Tuesday, 6 December 2011

5-12-11, Chew Valley Lake.

A certain rare wader has been present on this site for a few weeks and I have been thinking about com ing down to this bird although I have been so busy recently this was one of the first oppurtunities. I set off at five o'clock and was down there about 07.30 just as it was getting bright enough to see. I parked on the small causeway as I was unsure about access to the hide and anyway the bird had been visible from here during its stay though distant. Birds noted were Black Headed Gull, Mute Swan, Carrion Crow, Pied Wagtail, Mallard, Grey Heron, Spotted Sandpiper, Moorhen, Coot, Great Crested Grebe, Teal, Pintail, Cormorant, Common Gull, Stock Dove, Black-tailed Godwit, Lapwing, Jackdaw, Grey wagtail, Woodpigeon, Lesser Black-backed Gull, Pheasant, Tufted Duck, Water Rail and Wren. I had been joined by another chap at this point and although we had seen a flock of small waders fkying about they were too distant to identify correctly. Another car pulled up and a chap told us that we were able to go to the hide so we put our gear away and drove to the car. The other chap set off for the hide whilst I was messing around and when I arrived in the hide he had already found the Sharp-tailed Sandpiper. I opened the shutters just as the small wader flock flew off, Dunlin. It was not long before they returned and soon enough I was also feasting on a SHARP-TAILED SANDPIPER. It was near enough to observe the chestnutty colours on the back and head, the big supercilium and the peachy throat band but not enough to photo with my slr and I also bought the wrong lens peice to digiscope although I did get a couple of record shots by holding the camera over the scope lens. Other birds noted were Gadwall and Sparrowhawk. A very good couple of hours spent here with plenty of birds to look at but best of all another lifer.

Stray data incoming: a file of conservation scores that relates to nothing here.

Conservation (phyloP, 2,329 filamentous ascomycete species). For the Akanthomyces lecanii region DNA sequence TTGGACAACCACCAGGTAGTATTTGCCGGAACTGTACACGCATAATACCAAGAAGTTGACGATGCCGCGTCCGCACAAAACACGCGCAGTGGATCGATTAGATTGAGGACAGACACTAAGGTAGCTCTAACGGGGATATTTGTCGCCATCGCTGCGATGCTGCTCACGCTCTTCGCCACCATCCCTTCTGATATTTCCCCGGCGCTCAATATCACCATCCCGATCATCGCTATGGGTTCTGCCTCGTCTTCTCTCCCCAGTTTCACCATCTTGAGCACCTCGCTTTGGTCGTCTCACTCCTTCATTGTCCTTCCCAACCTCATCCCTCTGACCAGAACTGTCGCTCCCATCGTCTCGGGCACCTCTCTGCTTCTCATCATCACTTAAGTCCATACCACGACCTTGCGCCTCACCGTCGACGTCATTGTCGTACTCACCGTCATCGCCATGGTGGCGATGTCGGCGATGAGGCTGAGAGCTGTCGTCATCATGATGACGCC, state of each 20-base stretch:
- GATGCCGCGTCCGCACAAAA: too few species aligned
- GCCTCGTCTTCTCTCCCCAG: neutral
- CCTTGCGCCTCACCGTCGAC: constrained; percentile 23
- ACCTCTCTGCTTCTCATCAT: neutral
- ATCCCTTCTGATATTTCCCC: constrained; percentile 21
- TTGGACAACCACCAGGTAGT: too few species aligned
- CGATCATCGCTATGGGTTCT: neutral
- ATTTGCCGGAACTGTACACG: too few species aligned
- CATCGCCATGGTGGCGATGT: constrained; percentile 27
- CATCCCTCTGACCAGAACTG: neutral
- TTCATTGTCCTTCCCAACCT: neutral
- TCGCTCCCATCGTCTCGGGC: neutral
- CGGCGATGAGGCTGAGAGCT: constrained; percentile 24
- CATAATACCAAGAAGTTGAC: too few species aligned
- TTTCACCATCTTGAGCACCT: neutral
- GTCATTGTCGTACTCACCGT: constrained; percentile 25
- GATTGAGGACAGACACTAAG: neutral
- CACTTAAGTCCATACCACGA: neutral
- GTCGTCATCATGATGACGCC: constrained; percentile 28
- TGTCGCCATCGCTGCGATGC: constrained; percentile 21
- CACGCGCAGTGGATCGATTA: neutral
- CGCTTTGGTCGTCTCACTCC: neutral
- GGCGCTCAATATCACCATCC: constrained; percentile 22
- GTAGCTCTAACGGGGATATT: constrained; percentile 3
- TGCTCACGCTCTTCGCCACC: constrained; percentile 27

This is the best image I could muster whilst digi-scoping out of the hand, not bad I dont think. The Sharp-tailed Sandpiper is just right of centre right next to a Lapwing.

5-12-11, Clee Hill.

Another 2.5 hours driving and I was on a very cold, windy and sometimes snowy hill in Shropshire. A Desert Wheatear had been present for sometime. This was is a female and as I had seen a cracking male at Burniston in East/North Yorkshire in 2007 I thought it would be nice to get the female and hopefully the odd photo. I parked up and waited out a breif but severe snow storm, then out of the car, gear on and then wondered where the hell to look. Fortunately a couple of birders were at hand to send me to the bird and ten minutes and one fall later I was enjoying a female Desert Wheatear. A chap with a huge camera and lens was on site and he told us to stand near him and the bird would come to us. I had heard stories of the big lens brigade chasing this bird all over the slopes to get a decent shot but this chap told us it would come an it did. At one point it flew within 12 feet of us and I fired off a few photos. Cracking. Other birds noted on this cold old hillwere loads of Ravens and the odd Carrion Crow. Well worth the visit.

A cracker of a bird.

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